A project by Hunter Region Sustainability Education Network
This project used an international environmental day to educate 57 community members about wetland conservation in the Hunter region of NSW and engage them in citizen science and on-ground works to actively care for their local environment.
To celebrate World Wetlands Day 2018, a cross-sectoral team of environmental educators from 11 organisations collaborated to create the event ‘Wetlands for a sustainable urban future in the Hunter’. The day was held at the Hunter Wetlands Centre in the Ramsar listed Hunter Wetlands National Park near Newcastle, which is home to Hexham Swamp- the largest freshwater swamp on the north coast of NSW.
The day began with a morning of talks presented by 7 experts from the collaborating organisations. Participants learnt about a range of local and global issues including: frog habitat creation and conservation; how volunteers and networks are helping to conserve Allowah Reserve and other wetlands; the international Ramsar Wetland Convention; and the impacts of climate change on local wetlands.
“Better and more meaningful outcomes were achieved by collaborating with other respected partners for this event.”
Melinda Hale, Upper Hunter Shire Council
Surveys at the start (pre) and end (post) of the day indicated that before the event 64% of attendees had ‘pretty limited’ or ‘ok’ knowledge and awareness of wetland conservation. By the end of the day 100% said their knowledge and awareness had improved.
Participants were also empowered with practical skills for wetland conservation. This included how to identify wetland plants and a hands-on session with Newcastle City Council staff to plant 500 native species in the Ironbark Creek wetland. Office of Environment and Heritage staff gave a practical demonstration of how to use the international iNaturalist App. This resulted in 85 citizen science observations and 45 wetland plants and animal species being recorded in the National Park and added to the BioNet Atlas of NSW Wildlife.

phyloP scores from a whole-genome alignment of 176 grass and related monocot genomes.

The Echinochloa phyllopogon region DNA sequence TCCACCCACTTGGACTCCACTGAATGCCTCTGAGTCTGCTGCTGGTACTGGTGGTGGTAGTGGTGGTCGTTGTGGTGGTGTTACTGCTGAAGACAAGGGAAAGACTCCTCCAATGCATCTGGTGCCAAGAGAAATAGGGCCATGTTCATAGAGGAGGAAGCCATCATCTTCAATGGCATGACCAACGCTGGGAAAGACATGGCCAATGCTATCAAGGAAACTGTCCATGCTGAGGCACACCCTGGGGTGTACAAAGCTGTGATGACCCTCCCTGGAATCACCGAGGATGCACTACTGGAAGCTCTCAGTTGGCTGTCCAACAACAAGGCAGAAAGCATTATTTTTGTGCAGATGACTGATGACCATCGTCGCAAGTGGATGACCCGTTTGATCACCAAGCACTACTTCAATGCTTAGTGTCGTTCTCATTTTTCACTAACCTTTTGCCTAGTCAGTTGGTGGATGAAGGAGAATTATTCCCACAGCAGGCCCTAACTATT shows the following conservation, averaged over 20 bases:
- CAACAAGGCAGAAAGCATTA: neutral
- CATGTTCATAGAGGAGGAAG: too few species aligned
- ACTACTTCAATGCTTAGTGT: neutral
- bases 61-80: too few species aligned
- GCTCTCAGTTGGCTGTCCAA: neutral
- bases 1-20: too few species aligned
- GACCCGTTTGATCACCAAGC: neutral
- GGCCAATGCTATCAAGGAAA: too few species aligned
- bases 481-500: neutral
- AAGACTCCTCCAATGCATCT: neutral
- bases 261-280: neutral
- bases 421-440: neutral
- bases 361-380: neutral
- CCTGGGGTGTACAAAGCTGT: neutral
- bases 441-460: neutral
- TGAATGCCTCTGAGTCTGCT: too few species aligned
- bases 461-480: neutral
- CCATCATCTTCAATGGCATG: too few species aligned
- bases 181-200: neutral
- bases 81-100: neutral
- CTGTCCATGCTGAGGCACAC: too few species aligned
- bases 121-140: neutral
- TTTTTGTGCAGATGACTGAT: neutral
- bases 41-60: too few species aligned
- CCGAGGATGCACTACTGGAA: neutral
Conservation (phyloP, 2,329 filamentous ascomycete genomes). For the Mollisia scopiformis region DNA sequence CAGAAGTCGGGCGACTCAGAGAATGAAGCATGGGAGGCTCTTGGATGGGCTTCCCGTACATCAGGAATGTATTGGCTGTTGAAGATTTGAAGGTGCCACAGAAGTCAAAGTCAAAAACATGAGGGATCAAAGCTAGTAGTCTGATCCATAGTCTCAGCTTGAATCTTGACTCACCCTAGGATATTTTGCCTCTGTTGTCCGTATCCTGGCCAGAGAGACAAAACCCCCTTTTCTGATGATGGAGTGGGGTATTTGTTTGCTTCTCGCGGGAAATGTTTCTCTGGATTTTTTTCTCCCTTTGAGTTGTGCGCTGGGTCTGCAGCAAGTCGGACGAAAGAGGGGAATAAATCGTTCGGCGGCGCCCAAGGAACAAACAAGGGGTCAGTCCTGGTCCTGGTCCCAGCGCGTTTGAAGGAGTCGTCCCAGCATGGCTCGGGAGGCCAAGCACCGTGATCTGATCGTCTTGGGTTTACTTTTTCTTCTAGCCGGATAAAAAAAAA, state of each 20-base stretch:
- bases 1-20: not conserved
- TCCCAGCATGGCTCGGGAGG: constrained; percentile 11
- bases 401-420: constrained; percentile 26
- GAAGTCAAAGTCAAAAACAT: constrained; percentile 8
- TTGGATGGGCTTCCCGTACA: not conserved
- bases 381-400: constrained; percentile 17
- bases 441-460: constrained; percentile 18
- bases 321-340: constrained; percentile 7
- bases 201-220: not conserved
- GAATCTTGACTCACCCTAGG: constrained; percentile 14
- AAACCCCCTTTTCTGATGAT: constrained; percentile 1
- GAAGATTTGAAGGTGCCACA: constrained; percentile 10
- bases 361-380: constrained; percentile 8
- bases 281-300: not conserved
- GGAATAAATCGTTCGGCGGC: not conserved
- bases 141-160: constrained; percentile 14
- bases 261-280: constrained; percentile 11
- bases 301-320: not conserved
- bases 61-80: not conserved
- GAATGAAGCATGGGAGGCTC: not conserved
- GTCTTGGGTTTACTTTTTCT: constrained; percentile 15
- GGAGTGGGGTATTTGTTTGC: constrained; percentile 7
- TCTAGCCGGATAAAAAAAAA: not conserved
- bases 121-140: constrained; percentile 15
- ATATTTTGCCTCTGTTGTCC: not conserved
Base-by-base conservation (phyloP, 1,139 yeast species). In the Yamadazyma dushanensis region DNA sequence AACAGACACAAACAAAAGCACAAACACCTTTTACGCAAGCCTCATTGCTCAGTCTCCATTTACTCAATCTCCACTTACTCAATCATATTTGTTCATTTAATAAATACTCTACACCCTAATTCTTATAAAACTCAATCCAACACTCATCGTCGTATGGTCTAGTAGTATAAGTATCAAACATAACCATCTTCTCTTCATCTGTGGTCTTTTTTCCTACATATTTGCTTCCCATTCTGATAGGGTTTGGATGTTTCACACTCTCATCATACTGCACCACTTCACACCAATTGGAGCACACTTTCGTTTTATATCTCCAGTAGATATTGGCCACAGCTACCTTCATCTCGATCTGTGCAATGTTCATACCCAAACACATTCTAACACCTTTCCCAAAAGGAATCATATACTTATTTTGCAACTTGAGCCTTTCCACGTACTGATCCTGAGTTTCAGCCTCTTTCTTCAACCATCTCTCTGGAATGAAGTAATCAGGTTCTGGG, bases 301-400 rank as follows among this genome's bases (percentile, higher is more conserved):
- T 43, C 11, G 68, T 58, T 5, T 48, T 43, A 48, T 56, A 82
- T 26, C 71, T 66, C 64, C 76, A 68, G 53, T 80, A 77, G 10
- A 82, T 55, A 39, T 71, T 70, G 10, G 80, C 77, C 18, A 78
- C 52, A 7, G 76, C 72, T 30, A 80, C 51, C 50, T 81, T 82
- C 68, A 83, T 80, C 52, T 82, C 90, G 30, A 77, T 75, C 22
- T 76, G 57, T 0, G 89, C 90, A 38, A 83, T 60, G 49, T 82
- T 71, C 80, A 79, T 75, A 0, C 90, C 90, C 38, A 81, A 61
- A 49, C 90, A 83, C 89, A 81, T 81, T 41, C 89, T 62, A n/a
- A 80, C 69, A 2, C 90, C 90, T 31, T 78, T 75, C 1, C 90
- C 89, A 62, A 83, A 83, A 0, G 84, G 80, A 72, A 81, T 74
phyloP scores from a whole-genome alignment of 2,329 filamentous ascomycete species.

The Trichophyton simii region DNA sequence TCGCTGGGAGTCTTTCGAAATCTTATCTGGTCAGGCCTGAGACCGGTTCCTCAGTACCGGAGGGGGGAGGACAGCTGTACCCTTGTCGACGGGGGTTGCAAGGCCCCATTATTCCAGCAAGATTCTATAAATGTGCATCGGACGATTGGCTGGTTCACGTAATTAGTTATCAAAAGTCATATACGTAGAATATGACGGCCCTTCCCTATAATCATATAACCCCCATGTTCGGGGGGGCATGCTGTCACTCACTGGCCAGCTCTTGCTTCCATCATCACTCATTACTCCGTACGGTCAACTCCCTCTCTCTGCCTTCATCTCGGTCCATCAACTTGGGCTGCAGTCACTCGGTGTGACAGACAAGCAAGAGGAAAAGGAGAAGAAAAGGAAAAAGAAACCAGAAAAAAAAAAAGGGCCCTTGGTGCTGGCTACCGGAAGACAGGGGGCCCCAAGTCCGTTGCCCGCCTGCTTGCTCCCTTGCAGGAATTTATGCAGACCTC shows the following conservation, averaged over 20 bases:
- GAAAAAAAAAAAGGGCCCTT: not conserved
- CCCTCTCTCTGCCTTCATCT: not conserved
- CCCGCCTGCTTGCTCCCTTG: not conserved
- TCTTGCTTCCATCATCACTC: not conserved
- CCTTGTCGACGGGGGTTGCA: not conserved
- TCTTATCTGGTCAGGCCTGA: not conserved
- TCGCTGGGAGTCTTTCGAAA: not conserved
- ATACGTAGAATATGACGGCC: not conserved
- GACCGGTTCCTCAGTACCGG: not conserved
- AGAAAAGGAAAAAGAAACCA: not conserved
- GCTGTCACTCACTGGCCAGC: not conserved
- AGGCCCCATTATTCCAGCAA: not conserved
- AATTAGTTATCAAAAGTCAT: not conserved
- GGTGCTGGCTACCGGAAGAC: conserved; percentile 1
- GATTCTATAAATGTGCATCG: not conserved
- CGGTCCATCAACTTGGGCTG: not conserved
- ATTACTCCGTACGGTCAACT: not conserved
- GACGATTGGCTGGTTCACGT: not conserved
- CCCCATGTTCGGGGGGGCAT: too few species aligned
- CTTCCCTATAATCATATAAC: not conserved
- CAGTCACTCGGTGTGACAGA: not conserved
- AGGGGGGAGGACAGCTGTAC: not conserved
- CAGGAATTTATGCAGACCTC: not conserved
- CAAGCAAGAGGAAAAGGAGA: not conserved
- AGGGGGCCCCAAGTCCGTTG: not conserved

“The project has achieved on-ground works and has collected data for a data-deficient location whilst reinvigorating our network, so we achieved all of our goals. I have been part of the working group to deliver World Wetlands Day events for four years and this one was the best yet – because of the on-ground component.”
Liz Crane, Office of Environment and Heritage
At the end of the afternoon of field trips, 160 tubestock of native riparian species were given away to 17 participants. These people were either local residents who live around Hexham Swamp or members of local Landcare groups. To increase their likelihood of putting the plants into the ground, the community-based social marketing technique of making a commitment, or promise, to do so was used. Each person who made a pledge had a photo taken on their own phone, to remind them of their pledge.
"I have already used the Sustainability Education and Engagement Guide to plan for a larger community education and engagement project in Newcastle’s western suburbs. This project will collaborate with a number of environmental education and restoration practitioners from non-government organisations, community groups, local and state governments."
Angus Weingott, Newcastle City Council